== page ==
THE MOTIVE force behind trade deals is supposed to be “FOMO”—the fear of missing out. If negotiators fail to grab new markets for their exporters, the theory goes, rivals may snap those markets up first. On June 28th two trading partners seized better access to each other’s markets as Mercosur, a customs union comprising Argentina, Brazil, Paraguay and Uruguay, agreed to a new trade deal with the European Union. An EU press release gloated that European companies would gain an “important head start into a market with an enormous economic potential”.
The details have yet to be published. But the pact should improve market access for French cheese, Brazilian orange juice and Argentine fish, as well as car parts made in Europe, which now attract Mercosur tariffs of 14-18%. European companies will be eligible to compete for government contracts within Mercosur. Customs procedures will be simplified. Based on current trade patterns, the annual bill for tariffs on Mercosur’s imports from the EU should fall by over €4bn ($4.5bn), more than four times the equivalent sum for the deal the EU recently signed with Japan.
Though 9% of Mercosur’s tariff lines, and 5% of the EU’s, will remain above zero, a “standstill” clause commits the members not to raise any of the tariffs above an agreed rate. In effect the EU has insured itself against the South American countries swinging back towards their habitual protectionism. But there was no talk of backsliding as the deal was announced. Brazil’s government called it a “bridging agreement”, intended to facilitate further agreements with other countries. Shunko Rojas, until recently one of Argentina’s negotiators, recalled scepticism about Mercosur’s ability to close trade deals. But this one, he said, should send the message that Mercosur is open for business.
Indeed, Mercosur may be thinking of the EU deal as a model for others. Emily Rees of Trade Strategies, a consultancy in Brussels, notes the overlap between Mercosur’s other negotiating partners and countries with which the EU already has trade agreements. Potential Mercosur deals with Canada, South Korea, Singapore and EFTA (Iceland, Liechtenstein, Norway and Switzerland) could be designed to complement the agreement with the EU, making it easier for components to slip into global supply chains. She interprets the move as Mercosur turning away from “import substitution”, the failed development model under which it kept out foreign products in the hope that local production would thus flourish.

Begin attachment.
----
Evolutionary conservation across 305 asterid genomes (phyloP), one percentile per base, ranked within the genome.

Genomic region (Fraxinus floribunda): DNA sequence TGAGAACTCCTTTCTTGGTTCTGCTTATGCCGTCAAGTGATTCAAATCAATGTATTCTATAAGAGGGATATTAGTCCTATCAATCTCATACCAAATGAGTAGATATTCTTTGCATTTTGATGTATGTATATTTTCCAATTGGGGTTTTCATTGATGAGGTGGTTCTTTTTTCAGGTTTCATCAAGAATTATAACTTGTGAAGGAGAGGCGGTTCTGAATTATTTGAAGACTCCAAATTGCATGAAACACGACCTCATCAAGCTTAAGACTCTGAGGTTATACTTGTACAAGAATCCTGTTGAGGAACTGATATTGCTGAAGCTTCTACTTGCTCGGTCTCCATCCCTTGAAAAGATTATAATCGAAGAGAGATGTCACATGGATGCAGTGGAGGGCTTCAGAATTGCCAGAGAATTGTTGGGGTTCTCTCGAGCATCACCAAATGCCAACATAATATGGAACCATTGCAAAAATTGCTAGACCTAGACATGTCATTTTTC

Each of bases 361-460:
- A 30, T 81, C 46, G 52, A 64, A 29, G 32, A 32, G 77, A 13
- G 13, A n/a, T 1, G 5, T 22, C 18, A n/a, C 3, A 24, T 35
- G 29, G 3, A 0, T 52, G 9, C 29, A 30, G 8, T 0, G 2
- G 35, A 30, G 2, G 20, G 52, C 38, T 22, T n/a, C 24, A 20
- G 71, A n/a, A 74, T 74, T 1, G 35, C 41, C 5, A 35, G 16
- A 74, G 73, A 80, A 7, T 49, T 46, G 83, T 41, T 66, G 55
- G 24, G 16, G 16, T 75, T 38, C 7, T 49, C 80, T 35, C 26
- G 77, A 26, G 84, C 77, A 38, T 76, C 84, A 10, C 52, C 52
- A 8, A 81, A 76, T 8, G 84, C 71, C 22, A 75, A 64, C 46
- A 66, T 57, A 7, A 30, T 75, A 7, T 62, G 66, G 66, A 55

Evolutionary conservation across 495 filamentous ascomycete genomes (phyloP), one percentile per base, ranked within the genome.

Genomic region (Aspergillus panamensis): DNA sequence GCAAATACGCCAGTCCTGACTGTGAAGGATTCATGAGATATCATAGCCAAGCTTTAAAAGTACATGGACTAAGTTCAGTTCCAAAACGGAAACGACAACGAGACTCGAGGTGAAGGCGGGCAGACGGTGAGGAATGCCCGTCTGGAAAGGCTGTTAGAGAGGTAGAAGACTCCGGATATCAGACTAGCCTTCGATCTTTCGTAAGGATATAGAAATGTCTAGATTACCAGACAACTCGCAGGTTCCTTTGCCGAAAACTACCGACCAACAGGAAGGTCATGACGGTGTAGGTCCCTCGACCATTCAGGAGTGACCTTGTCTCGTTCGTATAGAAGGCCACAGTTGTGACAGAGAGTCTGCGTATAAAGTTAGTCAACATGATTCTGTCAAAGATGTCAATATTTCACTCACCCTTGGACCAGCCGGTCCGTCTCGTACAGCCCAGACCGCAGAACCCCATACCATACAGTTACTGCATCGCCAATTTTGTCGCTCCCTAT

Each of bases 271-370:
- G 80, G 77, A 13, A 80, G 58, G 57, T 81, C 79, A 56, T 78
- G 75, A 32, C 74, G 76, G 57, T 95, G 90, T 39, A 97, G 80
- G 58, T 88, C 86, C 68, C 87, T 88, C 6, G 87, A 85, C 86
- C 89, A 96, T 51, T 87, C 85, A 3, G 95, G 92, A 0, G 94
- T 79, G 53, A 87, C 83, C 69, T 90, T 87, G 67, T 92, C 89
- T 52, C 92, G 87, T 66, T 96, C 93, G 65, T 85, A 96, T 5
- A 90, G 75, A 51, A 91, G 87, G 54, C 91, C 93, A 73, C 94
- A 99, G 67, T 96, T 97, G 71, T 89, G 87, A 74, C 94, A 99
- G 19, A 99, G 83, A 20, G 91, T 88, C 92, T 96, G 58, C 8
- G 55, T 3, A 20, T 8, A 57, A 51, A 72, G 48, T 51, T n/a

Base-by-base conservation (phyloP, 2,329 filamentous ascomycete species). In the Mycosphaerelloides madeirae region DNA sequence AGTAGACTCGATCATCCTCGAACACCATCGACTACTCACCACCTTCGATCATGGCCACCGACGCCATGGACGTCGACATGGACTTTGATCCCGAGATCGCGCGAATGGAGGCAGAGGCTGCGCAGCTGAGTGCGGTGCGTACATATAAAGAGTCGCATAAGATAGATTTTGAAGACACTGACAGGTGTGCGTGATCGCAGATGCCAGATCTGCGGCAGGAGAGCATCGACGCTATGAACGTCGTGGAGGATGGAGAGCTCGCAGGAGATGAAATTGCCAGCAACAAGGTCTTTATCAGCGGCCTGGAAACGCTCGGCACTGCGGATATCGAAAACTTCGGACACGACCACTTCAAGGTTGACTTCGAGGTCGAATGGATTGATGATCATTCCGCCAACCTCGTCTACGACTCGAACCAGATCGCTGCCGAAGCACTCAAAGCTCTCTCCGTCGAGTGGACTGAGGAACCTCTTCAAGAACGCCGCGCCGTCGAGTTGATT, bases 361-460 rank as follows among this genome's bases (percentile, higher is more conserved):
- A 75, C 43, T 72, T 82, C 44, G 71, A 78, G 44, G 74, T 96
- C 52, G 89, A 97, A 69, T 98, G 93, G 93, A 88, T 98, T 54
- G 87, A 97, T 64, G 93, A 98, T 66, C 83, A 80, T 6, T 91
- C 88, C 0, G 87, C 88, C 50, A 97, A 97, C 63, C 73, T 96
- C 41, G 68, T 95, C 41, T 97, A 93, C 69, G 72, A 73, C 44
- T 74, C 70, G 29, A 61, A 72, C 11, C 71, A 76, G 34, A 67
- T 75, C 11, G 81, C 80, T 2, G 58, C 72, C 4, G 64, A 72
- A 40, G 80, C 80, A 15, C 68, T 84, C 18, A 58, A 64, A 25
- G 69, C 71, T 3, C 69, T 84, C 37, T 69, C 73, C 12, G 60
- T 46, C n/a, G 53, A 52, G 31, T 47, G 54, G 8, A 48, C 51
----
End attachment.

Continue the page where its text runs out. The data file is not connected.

In the two decades that the EU and Mercosur have been talking, the world has changed. When they started the EU was indeed fuelled by FOMO—specifically, the fear of being beaten to the South American bloc by a free-trading United States. But America’s attitude to trade is not what it was back then, and the EU’s motivation has consequently changed too.
FOMO is still involved—but it is no longer the EU that feels it. Instead the trade bloc may be hoping to inspire it in the Trump administration, which has been threatening—or applying tariffs to—almost all its trading counterparts, including the EU. As well as the looming threat of tariffs on cars and car parts unless the EU reaches a deal, on July 1st America said it might impose new tariffs on $4bn-worth of imports from the EU as part of an ongoing dispute over aircraft subsidies. And even if America does not feel a trickle of fear at the prospect of falling further behind the EU, which leads the world as signatory to the largest number of trade deals (see chart), perhaps other governments might get the message. On June 30th the EU signed a trade deal with Vietnam, days after Mr Trump threatened the country with tariffs.
It would be premature to predict a further flurry of trade agreements. The one between the EU and Mercosur may have been agreed during a rare window of opportunity when the governments of Argentina and Brazil were both in favour of economic liberalisation. That window will close in October if Mauricio Macri is not re-elected as president. Further deals involving Mercosur would become less likely, and the one with the EU might not be ratified. Even now, the Argentine fact sheet accompanying the EU-Mercosur deal boasts about how much more slowly tariffs would be lifted relative to the EU’s other trade deals. Nor is ratification certain at the EU end, since national parliaments may each have a veto.
Hunger for a slice of Europe’s agricultural market drove Mercosur’s negotiators towards agreement. (The beef quota they secured was modest because the EU pleaded the necessity of saving some goodies for counterparts in future deals.) Extra quotas of beef, dairy or pork are also alluring for America, which is negotiating with the EU too. But the EU is insisting that they are off the table. However good it feels to stand up to Mr Trump, free trade is still a hard sell. ◼